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Logitech up on Microsoft bid talk, analysts wary
ZURICH (Reuters) - Shares in Swiss-based computer peripherals maker Logitech International SA rose as much as 12 percent on Thursday based on speculation Microsoft Corp would launch a takeover bid, traders said.
Analysts dismissed rumors of an $8 billion takeover bid as unlikely and Logitech board member Daniel Borel, the company's largest shareholder, said he had no reason to sell his 6 percent stake. He declined to comment on the speculation.
Such a deal would be Microsoft's biggest ever and while the world's largest software maker has recently shown a willingness to do bigger deals, it has focused most of its acquisitions on higher-margin Web and business software.
"I am a co-founder of Logitech. Would you be willing to sell your child?" Borel told Reuters in an interview.
"I have no reason to sell. But I will not be the one to decide. I own only some 6 percent so I will neither enable nor prevent a sale of Logitech."
Traders said rumors circulated that Logitech, with a market capitalization of about 7 billion Swiss francs ($6.3 billion), would receive a takeover bid at 48 francs per share from Microsoft.
This would be a premium of 38 percent to Wednesday's 34.80-franc closing price and value it at 9.16 billion francs.
"Rumors are rumors. I can't make any specific comment on them," Borel said.
A Logitech spokesman declined to comment. Microsoft said it does not comment on rumor or speculation.
A Logitech takeover would make the software leader the world's largest maker of computer mice and other peripheral devices as well.
"It seems out of left field. Microsoft has a small decent hardware business, but I don't see why it would do this," said Morningstar analyst Toan Tran.
Last year, Microsoft completed its biggest acquisition, paying $6 billion for digital advertising firm aQuantive.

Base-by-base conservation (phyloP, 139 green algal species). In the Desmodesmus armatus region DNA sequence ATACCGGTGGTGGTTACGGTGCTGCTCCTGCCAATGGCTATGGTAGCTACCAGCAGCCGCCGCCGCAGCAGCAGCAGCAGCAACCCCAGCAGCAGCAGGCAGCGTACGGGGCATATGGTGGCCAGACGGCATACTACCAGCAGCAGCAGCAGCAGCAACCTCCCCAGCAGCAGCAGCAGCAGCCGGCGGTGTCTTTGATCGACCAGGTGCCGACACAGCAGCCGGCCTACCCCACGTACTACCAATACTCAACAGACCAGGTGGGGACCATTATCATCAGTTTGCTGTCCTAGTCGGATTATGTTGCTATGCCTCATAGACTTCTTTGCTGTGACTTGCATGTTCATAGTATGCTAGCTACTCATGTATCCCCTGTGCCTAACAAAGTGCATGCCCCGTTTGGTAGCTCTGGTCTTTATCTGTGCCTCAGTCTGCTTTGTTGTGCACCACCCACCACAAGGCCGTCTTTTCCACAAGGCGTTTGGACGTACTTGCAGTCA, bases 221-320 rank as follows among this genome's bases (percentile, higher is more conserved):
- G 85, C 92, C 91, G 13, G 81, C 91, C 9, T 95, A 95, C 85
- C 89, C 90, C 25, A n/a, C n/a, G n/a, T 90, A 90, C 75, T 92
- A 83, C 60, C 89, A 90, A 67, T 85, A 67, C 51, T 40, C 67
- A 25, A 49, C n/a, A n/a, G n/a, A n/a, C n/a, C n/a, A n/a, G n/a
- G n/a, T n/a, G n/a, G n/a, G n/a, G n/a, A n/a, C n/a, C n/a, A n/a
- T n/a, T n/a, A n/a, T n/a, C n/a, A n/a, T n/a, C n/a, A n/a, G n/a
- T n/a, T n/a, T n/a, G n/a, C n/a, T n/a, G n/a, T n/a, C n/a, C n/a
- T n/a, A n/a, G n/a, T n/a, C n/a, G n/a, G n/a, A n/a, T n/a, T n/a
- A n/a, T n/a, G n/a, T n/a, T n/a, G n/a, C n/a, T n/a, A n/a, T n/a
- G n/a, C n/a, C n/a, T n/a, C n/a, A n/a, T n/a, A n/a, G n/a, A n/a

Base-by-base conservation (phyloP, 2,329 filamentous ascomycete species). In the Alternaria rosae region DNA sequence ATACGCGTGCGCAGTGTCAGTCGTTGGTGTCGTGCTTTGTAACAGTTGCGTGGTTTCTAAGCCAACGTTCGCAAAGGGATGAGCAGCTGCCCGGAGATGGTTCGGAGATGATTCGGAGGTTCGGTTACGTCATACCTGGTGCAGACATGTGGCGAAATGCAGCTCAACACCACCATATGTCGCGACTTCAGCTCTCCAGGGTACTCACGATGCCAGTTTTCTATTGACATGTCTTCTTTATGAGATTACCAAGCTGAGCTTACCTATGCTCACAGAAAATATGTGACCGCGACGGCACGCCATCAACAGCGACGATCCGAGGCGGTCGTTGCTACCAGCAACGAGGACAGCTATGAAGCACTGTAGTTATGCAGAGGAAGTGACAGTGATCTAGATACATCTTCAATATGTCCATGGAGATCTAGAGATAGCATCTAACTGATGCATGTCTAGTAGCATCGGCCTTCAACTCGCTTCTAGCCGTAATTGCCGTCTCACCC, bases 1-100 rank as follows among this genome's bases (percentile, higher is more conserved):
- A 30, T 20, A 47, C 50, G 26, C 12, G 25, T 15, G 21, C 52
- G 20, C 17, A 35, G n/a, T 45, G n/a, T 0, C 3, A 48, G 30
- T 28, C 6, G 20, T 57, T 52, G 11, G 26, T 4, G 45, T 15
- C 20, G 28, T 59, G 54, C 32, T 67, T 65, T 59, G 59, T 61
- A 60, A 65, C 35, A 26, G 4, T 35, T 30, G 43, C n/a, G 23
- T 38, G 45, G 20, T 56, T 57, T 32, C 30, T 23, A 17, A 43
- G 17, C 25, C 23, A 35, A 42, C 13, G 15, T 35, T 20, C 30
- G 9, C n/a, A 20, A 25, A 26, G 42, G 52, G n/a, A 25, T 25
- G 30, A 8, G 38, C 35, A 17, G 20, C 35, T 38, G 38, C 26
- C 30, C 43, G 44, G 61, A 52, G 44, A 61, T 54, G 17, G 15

Shares in Logitech pared gains later in the Zurich session and closed 5.8 percent higher at 36.70 francs. Microsoft shares fell 14 cents to $34.30 in afternoon Nasdaq trading.
Logitech is the market share leader in PC mice, a market it has shared over the years with Microsoft which so far has showed little interest in using its market power to dominate a hardware segment such as this.
But Microsoft has established a large market for hardware with its Xbox entertainment console and Logitech's accessories would dovetail with this new segment.
"Microsoft is above all a software company -- it is a very, very large company and only in a couple of 'small' fields we compete with each other," said Borel when asked whether Microsoft would be a good partner for Logitech.
Logitech also manufactures a wide range of computer accessories, including Webcams, speakers and keyboards.
The entry of Microsoft into the Webcam market dented sales at Logitech, whose products also include remote controls.
Some market participants played down the possibility of a bid.
"Today's share price rise is probably more related to a rebound in the market than any rumors," said Michael Foeth, analyst at bank Vontobel, which rates Logitech a "buy."
"Logitech has lost almost 20 percent since the start of the year," said another Zurich trader. "Now they're covering shorts. The rumors are just a bunch of talk."
With a price-earnings ratio of 18.8 on forecast 2008 earnings, Logitech is already one of the most expensive firms in the Dow Jones index of European tech shares.
Logitech reports fiscal third-quarter results on January 17.
(Additional reporting by Katie Reid, Peter Maushagen, and Rupert Pretterklieber in Zurich, Daisuke Wakabayashi and Eric Auchard in Las Vegas; Editing by Paul Bolding and Braden Reddall)
($1=1.116 Swiss Franc)
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